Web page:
Before we begin the interior demolition, we felt it necessary to show y’all photos of what it looked like when I picked it up. As the saying goes about pictures and thousands of words, I’ll let you insert your own. I know what came to mind for me. Luckily, you’re only getting the visuals and not the odors! The best part of this old girl is that she had just been neglected, but not abused. For the most part, it appears that the bones are good, but her makeup had been done in the dark! 43 years of use, storage, and who knows how many owners and backyard repairs read like wrinkles of age.

     Now is the time for that long awaited face lift. And, it has to begin with the removal of almost everything inside that constitutes the definition of a motorhome. Complete removal of the toilet and shower, bathroom sink, no more stove, oven, sink, refrigerator, water heater, fresh water tank, black water holding tank, roof swamp cooler… yes, you read correctly, a Coleman swamp cooler on the roof, not an A/C unit! All lighting, roof antenna, rear window house-style A/C unit, all ducting, dining-bench seats, vinyl floor tiles, remaining carpet, heater, water and propane lines, and finally the interior cabinets, drawers, doors and closet! The only original motorhome comfort-feature that will remain is the drop-down overhead sleeper bunk, and an additional sleeping area will be added in the new build.

     Upon initial inspection for leaks, it appeared that the only visible leak was on the edge of the roof and wall near the right rear. However, not too much damage was spotted… that is, until all of the aforementioned was removed! This is where we found that the roof leak had run to the center of the rear portion of the roof/ceiling, causing a significant amount of overhead dry rot. The now-removed interior cabinets and closets had been a significant source of structural support for this damage. With those pieces removed, the ceiling was now attempting to attach itself to the floor like two magnets drawn to each other. We have to give this repair some serious consideration before we move forward.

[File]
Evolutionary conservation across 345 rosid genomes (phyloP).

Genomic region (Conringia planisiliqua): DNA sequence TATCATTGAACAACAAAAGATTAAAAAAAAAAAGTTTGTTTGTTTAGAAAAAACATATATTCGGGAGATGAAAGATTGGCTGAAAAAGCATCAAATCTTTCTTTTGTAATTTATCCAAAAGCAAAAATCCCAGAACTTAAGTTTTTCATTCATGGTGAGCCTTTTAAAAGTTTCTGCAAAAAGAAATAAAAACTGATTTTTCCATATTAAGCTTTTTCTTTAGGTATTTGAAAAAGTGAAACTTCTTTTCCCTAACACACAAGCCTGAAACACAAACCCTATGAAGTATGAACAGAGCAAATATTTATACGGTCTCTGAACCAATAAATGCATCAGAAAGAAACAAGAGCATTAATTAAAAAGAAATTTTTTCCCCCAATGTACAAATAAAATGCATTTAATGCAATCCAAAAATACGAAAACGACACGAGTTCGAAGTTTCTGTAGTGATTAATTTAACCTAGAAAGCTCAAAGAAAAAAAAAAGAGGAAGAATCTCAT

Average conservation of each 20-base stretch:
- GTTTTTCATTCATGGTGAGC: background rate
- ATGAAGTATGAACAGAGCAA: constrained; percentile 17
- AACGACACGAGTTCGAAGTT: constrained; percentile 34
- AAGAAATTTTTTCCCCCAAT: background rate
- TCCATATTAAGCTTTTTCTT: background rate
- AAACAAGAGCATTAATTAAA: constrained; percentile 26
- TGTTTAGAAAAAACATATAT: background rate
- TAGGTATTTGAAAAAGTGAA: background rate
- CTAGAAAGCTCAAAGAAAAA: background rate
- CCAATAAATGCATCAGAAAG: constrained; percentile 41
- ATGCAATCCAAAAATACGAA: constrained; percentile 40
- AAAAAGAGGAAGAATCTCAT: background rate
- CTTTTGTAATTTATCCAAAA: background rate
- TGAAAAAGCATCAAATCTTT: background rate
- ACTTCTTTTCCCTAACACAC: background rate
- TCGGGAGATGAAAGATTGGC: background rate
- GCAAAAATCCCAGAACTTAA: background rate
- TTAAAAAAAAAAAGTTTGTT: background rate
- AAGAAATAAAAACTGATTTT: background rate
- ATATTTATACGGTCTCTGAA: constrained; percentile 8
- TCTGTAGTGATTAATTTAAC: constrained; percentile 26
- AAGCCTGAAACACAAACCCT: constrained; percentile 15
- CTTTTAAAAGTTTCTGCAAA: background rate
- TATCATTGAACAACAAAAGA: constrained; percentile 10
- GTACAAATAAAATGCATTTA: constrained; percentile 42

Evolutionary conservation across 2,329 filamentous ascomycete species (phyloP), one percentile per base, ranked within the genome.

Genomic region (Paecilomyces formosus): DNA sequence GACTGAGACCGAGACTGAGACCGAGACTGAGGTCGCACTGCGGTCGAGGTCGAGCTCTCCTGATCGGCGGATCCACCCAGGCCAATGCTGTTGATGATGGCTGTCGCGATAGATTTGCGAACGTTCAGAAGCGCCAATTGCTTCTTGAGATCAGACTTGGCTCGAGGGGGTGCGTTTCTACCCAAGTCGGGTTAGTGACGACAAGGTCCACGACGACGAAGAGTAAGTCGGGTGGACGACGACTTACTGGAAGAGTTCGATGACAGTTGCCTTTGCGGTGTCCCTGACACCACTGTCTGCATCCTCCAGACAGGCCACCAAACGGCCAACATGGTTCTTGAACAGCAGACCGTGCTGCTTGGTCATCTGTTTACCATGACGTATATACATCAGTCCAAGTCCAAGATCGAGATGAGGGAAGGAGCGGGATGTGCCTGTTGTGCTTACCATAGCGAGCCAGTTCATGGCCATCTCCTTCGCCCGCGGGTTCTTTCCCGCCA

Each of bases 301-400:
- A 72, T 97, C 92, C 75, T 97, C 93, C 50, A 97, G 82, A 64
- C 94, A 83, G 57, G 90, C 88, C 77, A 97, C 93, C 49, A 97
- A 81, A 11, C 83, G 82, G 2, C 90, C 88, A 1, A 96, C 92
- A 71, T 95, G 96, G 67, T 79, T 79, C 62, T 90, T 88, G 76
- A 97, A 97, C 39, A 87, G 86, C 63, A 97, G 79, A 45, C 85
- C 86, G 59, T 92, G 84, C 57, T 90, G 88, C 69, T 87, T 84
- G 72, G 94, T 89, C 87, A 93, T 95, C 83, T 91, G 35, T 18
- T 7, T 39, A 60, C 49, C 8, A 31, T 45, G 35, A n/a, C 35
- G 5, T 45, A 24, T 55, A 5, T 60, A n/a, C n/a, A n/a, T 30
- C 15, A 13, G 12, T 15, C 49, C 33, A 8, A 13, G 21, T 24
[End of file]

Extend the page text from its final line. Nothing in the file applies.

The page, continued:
As most of the interior is gone, it seemed like a great time to remove all outside compartment doors and their respectful interior cabinets, as well as residual waste plumbing and roof vents. By creating this many holes, it solved the one issue mentioned at the beginning of this post… The odors rapidly dissipated! Woo Hoo! Now, that’s progress! We estimate that we removed roughly 1,500 pounds total! Oh yeah, a few pounds of that was mouse and rat droppings found in all of the usual hiding spots!

     A lot was accomplished on the first day!

     Time to take a shower!

Project: Mobile Studio - Part 3

Click on photos to enlarge.

Project: Mobile Studio - Part 2

Project: Mobile Studio - Part 1

Project: Mobile Studio - Part 4

     With all of the thoughts and ideas that were thrown out for this project… we figured we better start at the beginning! What a concept! And, what might that be? Moving the Brave from our California studio location to… Las Vegas, Baby! The move would be to the home of Unique RV in Henderson, NV. This is a process that is easier said than done. To hire a semi with a low-boy flatbed would be the easy way out, as well as the most expensive. But, we’re DIYers! My Ford F-350 with a flatbed trailer was all that was needed. And, a lot of prayers for no wind as we would be traveling through the Mojave desert on Highway 58 and Interstate 15! Wait just a minute. I’m getting ahead of myself. It all began with the loading process. If you are going to learn about this build, we’re going to give you the details!